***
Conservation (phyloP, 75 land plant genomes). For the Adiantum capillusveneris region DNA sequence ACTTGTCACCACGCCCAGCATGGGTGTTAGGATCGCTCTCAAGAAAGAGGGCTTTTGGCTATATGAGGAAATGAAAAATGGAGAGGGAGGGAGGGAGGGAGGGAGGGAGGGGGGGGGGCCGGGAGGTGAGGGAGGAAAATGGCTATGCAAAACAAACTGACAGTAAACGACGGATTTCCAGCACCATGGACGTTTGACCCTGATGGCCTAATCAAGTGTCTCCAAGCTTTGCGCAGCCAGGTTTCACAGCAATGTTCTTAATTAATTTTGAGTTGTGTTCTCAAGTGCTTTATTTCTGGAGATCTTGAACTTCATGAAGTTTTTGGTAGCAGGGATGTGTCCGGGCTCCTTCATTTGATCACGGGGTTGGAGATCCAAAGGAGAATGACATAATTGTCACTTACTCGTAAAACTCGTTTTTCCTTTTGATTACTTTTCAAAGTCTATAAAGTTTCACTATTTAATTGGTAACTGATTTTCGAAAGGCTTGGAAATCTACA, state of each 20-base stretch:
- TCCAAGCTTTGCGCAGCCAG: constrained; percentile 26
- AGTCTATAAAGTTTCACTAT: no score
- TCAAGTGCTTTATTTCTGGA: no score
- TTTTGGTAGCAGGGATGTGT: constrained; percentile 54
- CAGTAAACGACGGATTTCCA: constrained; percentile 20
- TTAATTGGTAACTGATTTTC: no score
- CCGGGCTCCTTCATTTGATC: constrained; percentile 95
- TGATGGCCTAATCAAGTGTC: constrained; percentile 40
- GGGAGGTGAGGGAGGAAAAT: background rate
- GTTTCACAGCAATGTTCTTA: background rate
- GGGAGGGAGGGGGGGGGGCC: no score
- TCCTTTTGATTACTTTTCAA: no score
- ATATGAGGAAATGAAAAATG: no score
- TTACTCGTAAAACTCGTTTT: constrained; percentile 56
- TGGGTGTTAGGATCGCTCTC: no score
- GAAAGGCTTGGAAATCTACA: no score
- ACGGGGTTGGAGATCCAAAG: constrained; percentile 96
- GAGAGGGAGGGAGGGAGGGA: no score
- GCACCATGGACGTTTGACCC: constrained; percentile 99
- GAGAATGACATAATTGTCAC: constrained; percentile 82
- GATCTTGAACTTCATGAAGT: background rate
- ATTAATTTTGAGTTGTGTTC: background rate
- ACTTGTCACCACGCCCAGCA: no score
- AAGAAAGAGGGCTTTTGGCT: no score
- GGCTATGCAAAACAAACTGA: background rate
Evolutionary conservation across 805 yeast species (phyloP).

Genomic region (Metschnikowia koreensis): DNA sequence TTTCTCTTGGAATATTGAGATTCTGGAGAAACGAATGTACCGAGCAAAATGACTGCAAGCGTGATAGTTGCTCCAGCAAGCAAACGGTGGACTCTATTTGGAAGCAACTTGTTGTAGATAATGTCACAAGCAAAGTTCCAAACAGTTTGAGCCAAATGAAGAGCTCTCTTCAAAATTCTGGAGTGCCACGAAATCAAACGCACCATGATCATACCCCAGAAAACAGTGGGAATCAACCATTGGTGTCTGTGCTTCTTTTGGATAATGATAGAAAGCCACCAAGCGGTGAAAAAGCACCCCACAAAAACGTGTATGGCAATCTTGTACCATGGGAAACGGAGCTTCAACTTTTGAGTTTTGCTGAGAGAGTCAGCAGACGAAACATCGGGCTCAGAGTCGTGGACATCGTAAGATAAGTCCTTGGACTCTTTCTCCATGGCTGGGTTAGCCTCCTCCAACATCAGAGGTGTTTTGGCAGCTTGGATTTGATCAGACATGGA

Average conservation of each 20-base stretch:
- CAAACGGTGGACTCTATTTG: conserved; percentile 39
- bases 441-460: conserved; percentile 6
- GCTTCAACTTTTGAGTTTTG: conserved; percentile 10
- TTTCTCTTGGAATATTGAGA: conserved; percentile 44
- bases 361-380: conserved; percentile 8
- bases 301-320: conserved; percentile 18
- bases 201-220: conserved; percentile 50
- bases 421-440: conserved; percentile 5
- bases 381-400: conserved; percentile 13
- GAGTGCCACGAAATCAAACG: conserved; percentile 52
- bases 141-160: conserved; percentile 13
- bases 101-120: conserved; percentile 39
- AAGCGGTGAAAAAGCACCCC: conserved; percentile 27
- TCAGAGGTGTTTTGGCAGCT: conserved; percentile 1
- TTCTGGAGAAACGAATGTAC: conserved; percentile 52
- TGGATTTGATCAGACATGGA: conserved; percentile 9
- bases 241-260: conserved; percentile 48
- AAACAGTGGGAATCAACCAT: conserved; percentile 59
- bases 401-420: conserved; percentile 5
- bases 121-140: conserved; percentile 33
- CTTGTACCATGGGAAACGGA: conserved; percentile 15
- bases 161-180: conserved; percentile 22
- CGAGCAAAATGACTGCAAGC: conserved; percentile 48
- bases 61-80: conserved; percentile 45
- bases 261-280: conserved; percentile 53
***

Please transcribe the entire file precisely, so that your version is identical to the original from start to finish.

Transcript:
Conservation (phyloP, 75 land plant genomes). For the Adiantum capillusveneris region DNA sequence ACTTGTCACCACGCCCAGCATGGGTGTTAGGATCGCTCTCAAGAAAGAGGGCTTTTGGCTATATGAGGAAATGAAAAATGGAGAGGGAGGGAGGGAGGGAGGGAGGGAGGGGGGGGGGCCGGGAGGTGAGGGAGGAAAATGGCTATGCAAAACAAACTGACAGTAAACGACGGATTTCCAGCACCATGGACGTTTGACCCTGATGGCCTAATCAAGTGTCTCCAAGCTTTGCGCAGCCAGGTTTCACAGCAATGTTCTTAATTAATTTTGAGTTGTGTTCTCAAGTGCTTTATTTCTGGAGATCTTGAACTTCATGAAGTTTTTGGTAGCAGGGATGTGTCCGGGCTCCTTCATTTGATCACGGGGTTGGAGATCCAAAGGAGAATGACATAATTGTCACTTACTCGTAAAACTCGTTTTTCCTTTTGATTACTTTTCAAAGTCTATAAAGTTTCACTATTTAATTGGTAACTGATTTTCGAAAGGCTTGGAAATCTACA, state of each 20-base stretch:
- TCCAAGCTTTGCGCAGCCAG: constrained; percentile 26
- AGTCTATAAAGTTTCACTAT: no score
- TCAAGTGCTTTATTTCTGGA: no score
- TTTTGGTAGCAGGGATGTGT: constrained; percentile 54
- CAGTAAACGACGGATTTCCA: constrained; percentile 20
- TTAATTGGTAACTGATTTTC: no score
- CCGGGCTCCTTCATTTGATC: constrained; percentile 95
- TGATGGCCTAATCAAGTGTC: constrained; percentile 40
- GGGAGGTGAGGGAGGAAAAT: background rate
- GTTTCACAGCAATGTTCTTA: background rate
- GGGAGGGAGGGGGGGGGGCC: no score
- TCCTTTTGATTACTTTTCAA: no score
- ATATGAGGAAATGAAAAATG: no score
- TTACTCGTAAAACTCGTTTT: constrained; percentile 56
- TGGGTGTTAGGATCGCTCTC: no score
- GAAAGGCTTGGAAATCTACA: no score
- ACGGGGTTGGAGATCCAAAG: constrained; percentile 96
- GAGAGGGAGGGAGGGAGGGA: no score
- GCACCATGGACGTTTGACCC: constrained; percentile 99
- GAGAATGACATAATTGTCAC: constrained; percentile 82
- GATCTTGAACTTCATGAAGT: background rate
- ATTAATTTTGAGTTGTGTTC: background rate
- ACTTGTCACCACGCCCAGCA: no score
- AAGAAAGAGGGCTTTTGGCT: no score
- GGCTATGCAAAACAAACTGA: background rate
Evolutionary conservation across 805 yeast species (phyloP).

Genomic region (Metschnikowia koreensis): DNA sequence TTTCTCTTGGAATATTGAGATTCTGGAGAAACGAATGTACCGAGCAAAATGACTGCAAGCGTGATAGTTGCTCCAGCAAGCAAACGGTGGACTCTATTTGGAAGCAACTTGTTGTAGATAATGTCACAAGCAAAGTTCCAAACAGTTTGAGCCAAATGAAGAGCTCTCTTCAAAATTCTGGAGTGCCACGAAATCAAACGCACCATGATCATACCCCAGAAAACAGTGGGAATCAACCATTGGTGTCTGTGCTTCTTTTGGATAATGATAGAAAGCCACCAAGCGGTGAAAAAGCACCCCACAAAAACGTGTATGGCAATCTTGTACCATGGGAAACGGAGCTTCAACTTTTGAGTTTTGCTGAGAGAGTCAGCAGACGAAACATCGGGCTCAGAGTCGTGGACATCGTAAGATAAGTCCTTGGACTCTTTCTCCATGGCTGGGTTAGCCTCCTCCAACATCAGAGGTGTTTTGGCAGCTTGGATTTGATCAGACATGGA

Average conservation of each 20-base stretch:
- CAAACGGTGGACTCTATTTG: conserved; percentile 39
- bases 441-460: conserved; percentile 6
- GCTTCAACTTTTGAGTTTTG: conserved; percentile 10
- TTTCTCTTGGAATATTGAGA: conserved; percentile 44
- bases 361-380: conserved; percentile 8
- bases 301-320: conserved; percentile 18
- bases 201-220: conserved; percentile 50
- bases 421-440: conserved; percentile 5
- bases 381-400: conserved; percentile 13
- GAGTGCCACGAAATCAAACG: conserved; percentile 52
- bases 141-160: conserved; percentile 13
- bases 101-120: conserved; percentile 39
- AAGCGGTGAAAAAGCACCCC: conserved; percentile 27
- TCAGAGGTGTTTTGGCAGCT: conserved; percentile 1
- TTCTGGAGAAACGAATGTAC: conserved; percentile 52
- TGGATTTGATCAGACATGGA: conserved; percentile 9
- bases 241-260: conserved; percentile 48
- AAACAGTGGGAATCAACCAT: conserved; percentile 59
- bases 401-420: conserved; percentile 5
- bases 121-140: conserved; percentile 33
- CTTGTACCATGGGAAACGGA: conserved; percentile 15
- bases 161-180: conserved; percentile 22
- CGAGCAAAATGACTGCAAGC: conserved; percentile 48
- bases 61-80: conserved; percentile 45
- bases 261-280: conserved; percentile 53